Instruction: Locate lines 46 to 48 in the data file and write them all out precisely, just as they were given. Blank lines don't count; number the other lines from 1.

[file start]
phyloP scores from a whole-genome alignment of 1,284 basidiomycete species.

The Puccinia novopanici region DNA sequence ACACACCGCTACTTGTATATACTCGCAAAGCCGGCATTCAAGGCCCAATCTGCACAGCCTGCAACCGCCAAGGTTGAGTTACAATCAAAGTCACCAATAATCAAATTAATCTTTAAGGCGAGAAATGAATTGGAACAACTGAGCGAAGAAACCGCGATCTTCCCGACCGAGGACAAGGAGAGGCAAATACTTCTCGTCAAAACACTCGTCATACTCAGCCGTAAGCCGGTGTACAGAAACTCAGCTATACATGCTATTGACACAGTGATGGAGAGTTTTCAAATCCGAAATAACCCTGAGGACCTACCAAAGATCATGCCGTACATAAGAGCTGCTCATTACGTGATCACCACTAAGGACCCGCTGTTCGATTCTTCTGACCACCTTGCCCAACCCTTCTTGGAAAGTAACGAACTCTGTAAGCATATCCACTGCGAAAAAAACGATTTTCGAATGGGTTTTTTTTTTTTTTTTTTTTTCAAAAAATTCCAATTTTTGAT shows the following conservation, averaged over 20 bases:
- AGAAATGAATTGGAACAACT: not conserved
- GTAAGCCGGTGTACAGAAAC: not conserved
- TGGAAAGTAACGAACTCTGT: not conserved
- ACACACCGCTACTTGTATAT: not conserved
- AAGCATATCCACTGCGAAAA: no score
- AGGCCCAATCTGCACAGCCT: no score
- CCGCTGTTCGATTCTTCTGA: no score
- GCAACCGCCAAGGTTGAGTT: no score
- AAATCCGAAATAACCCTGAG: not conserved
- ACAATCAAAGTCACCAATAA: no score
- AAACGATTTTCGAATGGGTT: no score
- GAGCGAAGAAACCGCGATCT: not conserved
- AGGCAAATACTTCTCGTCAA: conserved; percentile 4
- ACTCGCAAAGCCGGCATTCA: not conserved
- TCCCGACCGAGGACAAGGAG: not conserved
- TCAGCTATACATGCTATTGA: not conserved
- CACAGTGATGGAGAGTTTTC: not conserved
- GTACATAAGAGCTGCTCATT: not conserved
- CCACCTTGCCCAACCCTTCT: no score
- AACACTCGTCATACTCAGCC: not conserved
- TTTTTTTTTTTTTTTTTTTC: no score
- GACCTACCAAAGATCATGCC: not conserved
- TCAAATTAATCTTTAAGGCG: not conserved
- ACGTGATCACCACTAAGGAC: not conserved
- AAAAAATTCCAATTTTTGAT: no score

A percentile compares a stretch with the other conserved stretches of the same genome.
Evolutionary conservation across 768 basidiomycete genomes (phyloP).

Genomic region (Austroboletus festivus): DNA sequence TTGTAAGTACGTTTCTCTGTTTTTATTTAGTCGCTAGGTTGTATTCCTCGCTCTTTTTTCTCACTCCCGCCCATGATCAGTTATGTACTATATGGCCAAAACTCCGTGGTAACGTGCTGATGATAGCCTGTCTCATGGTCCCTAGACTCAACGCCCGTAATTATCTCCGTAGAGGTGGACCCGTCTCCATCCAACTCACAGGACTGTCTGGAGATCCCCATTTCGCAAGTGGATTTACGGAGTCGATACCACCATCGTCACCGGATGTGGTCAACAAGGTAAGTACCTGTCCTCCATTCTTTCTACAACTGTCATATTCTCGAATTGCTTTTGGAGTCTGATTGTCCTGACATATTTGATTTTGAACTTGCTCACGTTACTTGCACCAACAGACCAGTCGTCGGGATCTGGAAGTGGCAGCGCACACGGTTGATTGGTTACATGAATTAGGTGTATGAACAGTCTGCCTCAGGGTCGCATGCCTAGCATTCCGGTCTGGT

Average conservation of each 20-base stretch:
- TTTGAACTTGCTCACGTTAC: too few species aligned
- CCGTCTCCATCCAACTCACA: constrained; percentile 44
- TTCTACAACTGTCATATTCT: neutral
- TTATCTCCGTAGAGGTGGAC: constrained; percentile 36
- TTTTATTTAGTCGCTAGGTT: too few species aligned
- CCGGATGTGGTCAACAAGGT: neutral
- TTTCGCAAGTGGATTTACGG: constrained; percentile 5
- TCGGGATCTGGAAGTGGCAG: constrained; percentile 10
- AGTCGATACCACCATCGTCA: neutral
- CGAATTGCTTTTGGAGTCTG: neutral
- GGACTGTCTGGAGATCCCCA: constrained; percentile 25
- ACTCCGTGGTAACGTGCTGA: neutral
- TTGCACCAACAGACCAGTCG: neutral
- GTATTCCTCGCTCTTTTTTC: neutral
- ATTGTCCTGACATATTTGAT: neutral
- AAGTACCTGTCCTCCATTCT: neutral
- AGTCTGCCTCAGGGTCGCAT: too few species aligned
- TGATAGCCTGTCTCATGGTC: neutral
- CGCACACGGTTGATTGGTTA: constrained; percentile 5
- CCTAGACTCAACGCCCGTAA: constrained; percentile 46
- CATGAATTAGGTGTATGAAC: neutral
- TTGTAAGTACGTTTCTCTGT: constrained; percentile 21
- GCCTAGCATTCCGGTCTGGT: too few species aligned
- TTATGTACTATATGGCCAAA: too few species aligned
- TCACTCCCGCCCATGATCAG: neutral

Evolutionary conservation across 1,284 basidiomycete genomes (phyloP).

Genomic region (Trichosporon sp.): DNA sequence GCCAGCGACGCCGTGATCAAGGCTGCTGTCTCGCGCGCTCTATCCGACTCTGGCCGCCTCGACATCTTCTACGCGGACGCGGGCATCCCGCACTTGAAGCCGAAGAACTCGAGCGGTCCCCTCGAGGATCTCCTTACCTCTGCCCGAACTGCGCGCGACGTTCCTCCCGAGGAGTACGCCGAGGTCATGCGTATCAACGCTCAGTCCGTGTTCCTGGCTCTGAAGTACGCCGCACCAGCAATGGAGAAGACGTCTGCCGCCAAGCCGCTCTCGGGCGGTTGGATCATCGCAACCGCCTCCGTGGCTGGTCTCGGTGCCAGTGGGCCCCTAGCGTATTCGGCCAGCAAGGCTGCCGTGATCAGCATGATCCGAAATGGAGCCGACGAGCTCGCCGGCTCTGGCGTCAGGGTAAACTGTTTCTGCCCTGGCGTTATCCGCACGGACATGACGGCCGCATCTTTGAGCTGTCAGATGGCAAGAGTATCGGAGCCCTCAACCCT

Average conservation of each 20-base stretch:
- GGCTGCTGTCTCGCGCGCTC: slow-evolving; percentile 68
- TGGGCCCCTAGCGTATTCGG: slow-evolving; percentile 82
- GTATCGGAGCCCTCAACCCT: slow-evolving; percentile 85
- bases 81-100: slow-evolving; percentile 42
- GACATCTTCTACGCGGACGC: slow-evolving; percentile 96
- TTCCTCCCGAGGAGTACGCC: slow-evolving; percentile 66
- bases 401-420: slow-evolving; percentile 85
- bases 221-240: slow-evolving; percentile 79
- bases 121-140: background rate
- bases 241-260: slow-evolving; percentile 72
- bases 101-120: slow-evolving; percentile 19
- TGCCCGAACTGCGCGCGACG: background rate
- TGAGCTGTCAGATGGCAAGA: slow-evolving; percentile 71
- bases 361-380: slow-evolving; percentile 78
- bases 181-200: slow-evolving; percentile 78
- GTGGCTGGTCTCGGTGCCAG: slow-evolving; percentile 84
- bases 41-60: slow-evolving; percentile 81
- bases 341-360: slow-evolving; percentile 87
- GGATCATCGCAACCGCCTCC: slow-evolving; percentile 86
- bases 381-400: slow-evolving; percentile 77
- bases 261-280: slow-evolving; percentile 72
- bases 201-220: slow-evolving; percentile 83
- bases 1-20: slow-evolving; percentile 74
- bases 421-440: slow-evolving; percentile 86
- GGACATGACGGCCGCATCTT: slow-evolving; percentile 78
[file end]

- ATTGTCCTGACATATTTGAT: neutral
- AAGTACCTGTCCTCCATTCT: neutral
- AGTCTGCCTCAGGGTCGCAT: too few species aligned